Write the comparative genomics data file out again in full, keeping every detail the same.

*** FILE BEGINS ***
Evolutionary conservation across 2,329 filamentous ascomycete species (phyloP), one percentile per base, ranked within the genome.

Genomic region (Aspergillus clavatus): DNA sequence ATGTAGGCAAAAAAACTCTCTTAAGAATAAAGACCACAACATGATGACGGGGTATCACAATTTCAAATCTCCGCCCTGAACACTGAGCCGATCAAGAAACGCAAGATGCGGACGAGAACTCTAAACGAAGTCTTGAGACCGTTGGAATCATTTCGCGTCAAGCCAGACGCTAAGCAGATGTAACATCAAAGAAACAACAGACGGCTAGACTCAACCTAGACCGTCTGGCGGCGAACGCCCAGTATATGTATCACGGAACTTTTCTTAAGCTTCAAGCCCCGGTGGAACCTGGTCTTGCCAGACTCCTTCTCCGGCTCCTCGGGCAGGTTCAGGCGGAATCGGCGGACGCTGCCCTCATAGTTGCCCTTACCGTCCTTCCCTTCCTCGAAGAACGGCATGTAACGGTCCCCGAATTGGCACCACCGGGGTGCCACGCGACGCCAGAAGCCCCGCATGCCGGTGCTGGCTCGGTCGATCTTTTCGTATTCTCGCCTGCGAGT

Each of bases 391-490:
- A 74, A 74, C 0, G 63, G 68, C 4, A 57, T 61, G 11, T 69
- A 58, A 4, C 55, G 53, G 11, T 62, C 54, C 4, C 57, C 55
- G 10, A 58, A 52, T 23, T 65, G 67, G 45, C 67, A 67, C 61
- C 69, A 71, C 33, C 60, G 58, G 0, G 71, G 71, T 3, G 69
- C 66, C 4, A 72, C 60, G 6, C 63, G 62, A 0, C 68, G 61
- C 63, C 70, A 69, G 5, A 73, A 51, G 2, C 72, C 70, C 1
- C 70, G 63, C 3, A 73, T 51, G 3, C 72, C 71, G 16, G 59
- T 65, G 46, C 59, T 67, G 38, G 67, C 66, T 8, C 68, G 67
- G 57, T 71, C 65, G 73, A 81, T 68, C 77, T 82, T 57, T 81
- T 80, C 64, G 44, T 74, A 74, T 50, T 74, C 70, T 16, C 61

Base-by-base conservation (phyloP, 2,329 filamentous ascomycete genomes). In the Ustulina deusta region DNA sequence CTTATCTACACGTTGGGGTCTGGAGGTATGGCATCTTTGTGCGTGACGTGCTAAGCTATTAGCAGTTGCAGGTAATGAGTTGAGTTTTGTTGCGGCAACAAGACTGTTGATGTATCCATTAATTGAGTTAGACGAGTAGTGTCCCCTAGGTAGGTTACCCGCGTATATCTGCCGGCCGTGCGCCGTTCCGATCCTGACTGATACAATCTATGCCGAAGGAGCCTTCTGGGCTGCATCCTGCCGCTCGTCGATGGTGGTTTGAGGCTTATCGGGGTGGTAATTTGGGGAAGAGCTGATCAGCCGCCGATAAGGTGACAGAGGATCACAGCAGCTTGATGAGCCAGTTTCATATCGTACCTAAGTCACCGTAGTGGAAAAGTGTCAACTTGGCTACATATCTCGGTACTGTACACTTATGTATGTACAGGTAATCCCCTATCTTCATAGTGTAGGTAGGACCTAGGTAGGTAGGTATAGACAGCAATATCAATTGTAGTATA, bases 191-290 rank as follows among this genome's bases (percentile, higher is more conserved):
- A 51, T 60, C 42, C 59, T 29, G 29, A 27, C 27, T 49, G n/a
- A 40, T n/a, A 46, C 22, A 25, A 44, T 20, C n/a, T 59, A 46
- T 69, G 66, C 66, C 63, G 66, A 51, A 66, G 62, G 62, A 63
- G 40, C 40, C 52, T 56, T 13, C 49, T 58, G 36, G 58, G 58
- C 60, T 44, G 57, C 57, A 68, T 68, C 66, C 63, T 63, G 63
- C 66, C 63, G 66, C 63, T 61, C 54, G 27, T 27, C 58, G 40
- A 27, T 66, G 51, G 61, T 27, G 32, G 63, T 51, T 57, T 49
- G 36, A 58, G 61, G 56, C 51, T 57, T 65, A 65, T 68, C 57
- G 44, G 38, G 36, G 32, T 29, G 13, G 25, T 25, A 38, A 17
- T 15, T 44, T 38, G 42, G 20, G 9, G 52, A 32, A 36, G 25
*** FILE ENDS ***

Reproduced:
Evolutionary conservation across 2,329 filamentous ascomycete species (phyloP), one percentile per base, ranked within the genome.

Genomic region (Aspergillus clavatus): DNA sequence ATGTAGGCAAAAAAACTCTCTTAAGAATAAAGACCACAACATGATGACGGGGTATCACAATTTCAAATCTCCGCCCTGAACACTGAGCCGATCAAGAAACGCAAGATGCGGACGAGAACTCTAAACGAAGTCTTGAGACCGTTGGAATCATTTCGCGTCAAGCCAGACGCTAAGCAGATGTAACATCAAAGAAACAACAGACGGCTAGACTCAACCTAGACCGTCTGGCGGCGAACGCCCAGTATATGTATCACGGAACTTTTCTTAAGCTTCAAGCCCCGGTGGAACCTGGTCTTGCCAGACTCCTTCTCCGGCTCCTCGGGCAGGTTCAGGCGGAATCGGCGGACGCTGCCCTCATAGTTGCCCTTACCGTCCTTCCCTTCCTCGAAGAACGGCATGTAACGGTCCCCGAATTGGCACCACCGGGGTGCCACGCGACGCCAGAAGCCCCGCATGCCGGTGCTGGCTCGGTCGATCTTTTCGTATTCTCGCCTGCGAGT

Each of bases 391-490:
- A 74, A 74, C 0, G 63, G 68, C 4, A 57, T 61, G 11, T 69
- A 58, A 4, C 55, G 53, G 11, T 62, C 54, C 4, C 57, C 55
- G 10, A 58, A 52, T 23, T 65, G 67, G 45, C 67, A 67, C 61
- C 69, A 71, C 33, C 60, G 58, G 0, G 71, G 71, T 3, G 69
- C 66, C 4, A 72, C 60, G 6, C 63, G 62, A 0, C 68, G 61
- C 63, C 70, A 69, G 5, A 73, A 51, G 2, C 72, C 70, C 1
- C 70, G 63, C 3, A 73, T 51, G 3, C 72, C 71, G 16, G 59
- T 65, G 46, C 59, T 67, G 38, G 67, C 66, T 8, C 68, G 67
- G 57, T 71, C 65, G 73, A 81, T 68, C 77, T 82, T 57, T 81
- T 80, C 64, G 44, T 74, A 74, T 50, T 74, C 70, T 16, C 61

Base-by-base conservation (phyloP, 2,329 filamentous ascomycete genomes). In the Ustulina deusta region DNA sequence CTTATCTACACGTTGGGGTCTGGAGGTATGGCATCTTTGTGCGTGACGTGCTAAGCTATTAGCAGTTGCAGGTAATGAGTTGAGTTTTGTTGCGGCAACAAGACTGTTGATGTATCCATTAATTGAGTTAGACGAGTAGTGTCCCCTAGGTAGGTTACCCGCGTATATCTGCCGGCCGTGCGCCGTTCCGATCCTGACTGATACAATCTATGCCGAAGGAGCCTTCTGGGCTGCATCCTGCCGCTCGTCGATGGTGGTTTGAGGCTTATCGGGGTGGTAATTTGGGGAAGAGCTGATCAGCCGCCGATAAGGTGACAGAGGATCACAGCAGCTTGATGAGCCAGTTTCATATCGTACCTAAGTCACCGTAGTGGAAAAGTGTCAACTTGGCTACATATCTCGGTACTGTACACTTATGTATGTACAGGTAATCCCCTATCTTCATAGTGTAGGTAGGACCTAGGTAGGTAGGTATAGACAGCAATATCAATTGTAGTATA, bases 191-290 rank as follows among this genome's bases (percentile, higher is more conserved):
- A 51, T 60, C 42, C 59, T 29, G 29, A 27, C 27, T 49, G n/a
- A 40, T n/a, A 46, C 22, A 25, A 44, T 20, C n/a, T 59, A 46
- T 69, G 66, C 66, C 63, G 66, A 51, A 66, G 62, G 62, A 63
- G 40, C 40, C 52, T 56, T 13, C 49, T 58, G 36, G 58, G 58
- C 60, T 44, G 57, C 57, A 68, T 68, C 66, C 63, T 63, G 63
- C 66, C 63, G 66, C 63, T 61, C 54, G 27, T 27, C 58, G 40
- A 27, T 66, G 51, G 61, T 27, G 32, G 63, T 51, T 57, T 49
- G 36, A 58, G 61, G 56, C 51, T 57, T 65, A 65, T 68, C 57
- G 44, G 38, G 36, G 32, T 29, G 13, G 25, T 25, A 38, A 17
- T 15, T 44, T 38, G 42, G 20, G 9, G 52, A 32, A 36, G 25